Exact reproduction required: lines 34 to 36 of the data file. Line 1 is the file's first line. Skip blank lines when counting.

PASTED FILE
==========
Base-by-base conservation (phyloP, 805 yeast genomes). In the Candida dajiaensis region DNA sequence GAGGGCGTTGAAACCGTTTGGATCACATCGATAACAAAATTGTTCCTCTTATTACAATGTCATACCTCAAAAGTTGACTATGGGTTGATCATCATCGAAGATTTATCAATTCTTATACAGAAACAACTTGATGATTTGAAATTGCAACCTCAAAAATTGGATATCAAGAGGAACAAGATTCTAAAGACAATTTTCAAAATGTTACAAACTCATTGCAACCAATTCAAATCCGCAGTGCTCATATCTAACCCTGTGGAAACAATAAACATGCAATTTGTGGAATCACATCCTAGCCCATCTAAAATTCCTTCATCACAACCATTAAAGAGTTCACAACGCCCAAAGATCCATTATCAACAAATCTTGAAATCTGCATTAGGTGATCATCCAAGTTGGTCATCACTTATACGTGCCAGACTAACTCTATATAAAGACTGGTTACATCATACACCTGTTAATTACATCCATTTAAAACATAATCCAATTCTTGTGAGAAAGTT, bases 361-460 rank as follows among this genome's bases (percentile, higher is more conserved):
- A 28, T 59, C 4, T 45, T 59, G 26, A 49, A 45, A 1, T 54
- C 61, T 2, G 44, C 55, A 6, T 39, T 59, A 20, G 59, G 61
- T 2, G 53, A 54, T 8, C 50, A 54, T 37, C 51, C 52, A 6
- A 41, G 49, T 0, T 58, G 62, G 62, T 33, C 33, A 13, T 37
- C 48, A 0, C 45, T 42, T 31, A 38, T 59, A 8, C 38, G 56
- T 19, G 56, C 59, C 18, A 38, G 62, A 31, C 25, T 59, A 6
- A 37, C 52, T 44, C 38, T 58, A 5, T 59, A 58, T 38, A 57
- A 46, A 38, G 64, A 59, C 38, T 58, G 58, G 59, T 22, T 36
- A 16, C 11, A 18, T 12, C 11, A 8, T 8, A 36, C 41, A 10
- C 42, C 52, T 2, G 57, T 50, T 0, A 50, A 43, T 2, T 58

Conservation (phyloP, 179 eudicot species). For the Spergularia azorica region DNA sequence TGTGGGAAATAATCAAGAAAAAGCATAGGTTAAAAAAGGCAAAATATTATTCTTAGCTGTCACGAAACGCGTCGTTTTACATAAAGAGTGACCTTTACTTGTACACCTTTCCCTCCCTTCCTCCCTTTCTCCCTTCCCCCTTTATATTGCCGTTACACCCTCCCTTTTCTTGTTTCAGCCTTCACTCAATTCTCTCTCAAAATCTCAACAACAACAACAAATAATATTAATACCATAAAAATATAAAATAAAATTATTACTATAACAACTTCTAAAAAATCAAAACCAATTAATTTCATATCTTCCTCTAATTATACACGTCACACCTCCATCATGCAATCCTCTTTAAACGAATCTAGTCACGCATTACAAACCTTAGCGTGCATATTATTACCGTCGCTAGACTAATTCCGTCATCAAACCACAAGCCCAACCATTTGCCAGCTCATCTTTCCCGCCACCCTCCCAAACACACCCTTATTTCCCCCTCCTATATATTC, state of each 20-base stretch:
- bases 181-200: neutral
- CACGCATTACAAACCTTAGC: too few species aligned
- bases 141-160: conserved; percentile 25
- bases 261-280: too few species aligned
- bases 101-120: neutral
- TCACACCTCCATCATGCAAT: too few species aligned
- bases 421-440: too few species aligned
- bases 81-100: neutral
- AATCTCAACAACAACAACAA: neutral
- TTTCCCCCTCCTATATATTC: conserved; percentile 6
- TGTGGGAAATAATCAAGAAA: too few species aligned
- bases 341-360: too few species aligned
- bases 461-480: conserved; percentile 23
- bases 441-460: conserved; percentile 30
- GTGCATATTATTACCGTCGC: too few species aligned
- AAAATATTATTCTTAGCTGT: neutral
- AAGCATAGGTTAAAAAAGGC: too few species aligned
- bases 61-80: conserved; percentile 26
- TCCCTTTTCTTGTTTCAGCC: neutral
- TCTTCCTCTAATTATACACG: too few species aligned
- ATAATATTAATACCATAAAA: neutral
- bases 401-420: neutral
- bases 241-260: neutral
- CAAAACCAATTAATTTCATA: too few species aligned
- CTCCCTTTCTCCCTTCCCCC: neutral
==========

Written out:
- bases 401-420: neutral
- bases 241-260: neutral
- CAAAACCAATTAATTTCATA: too few species aligned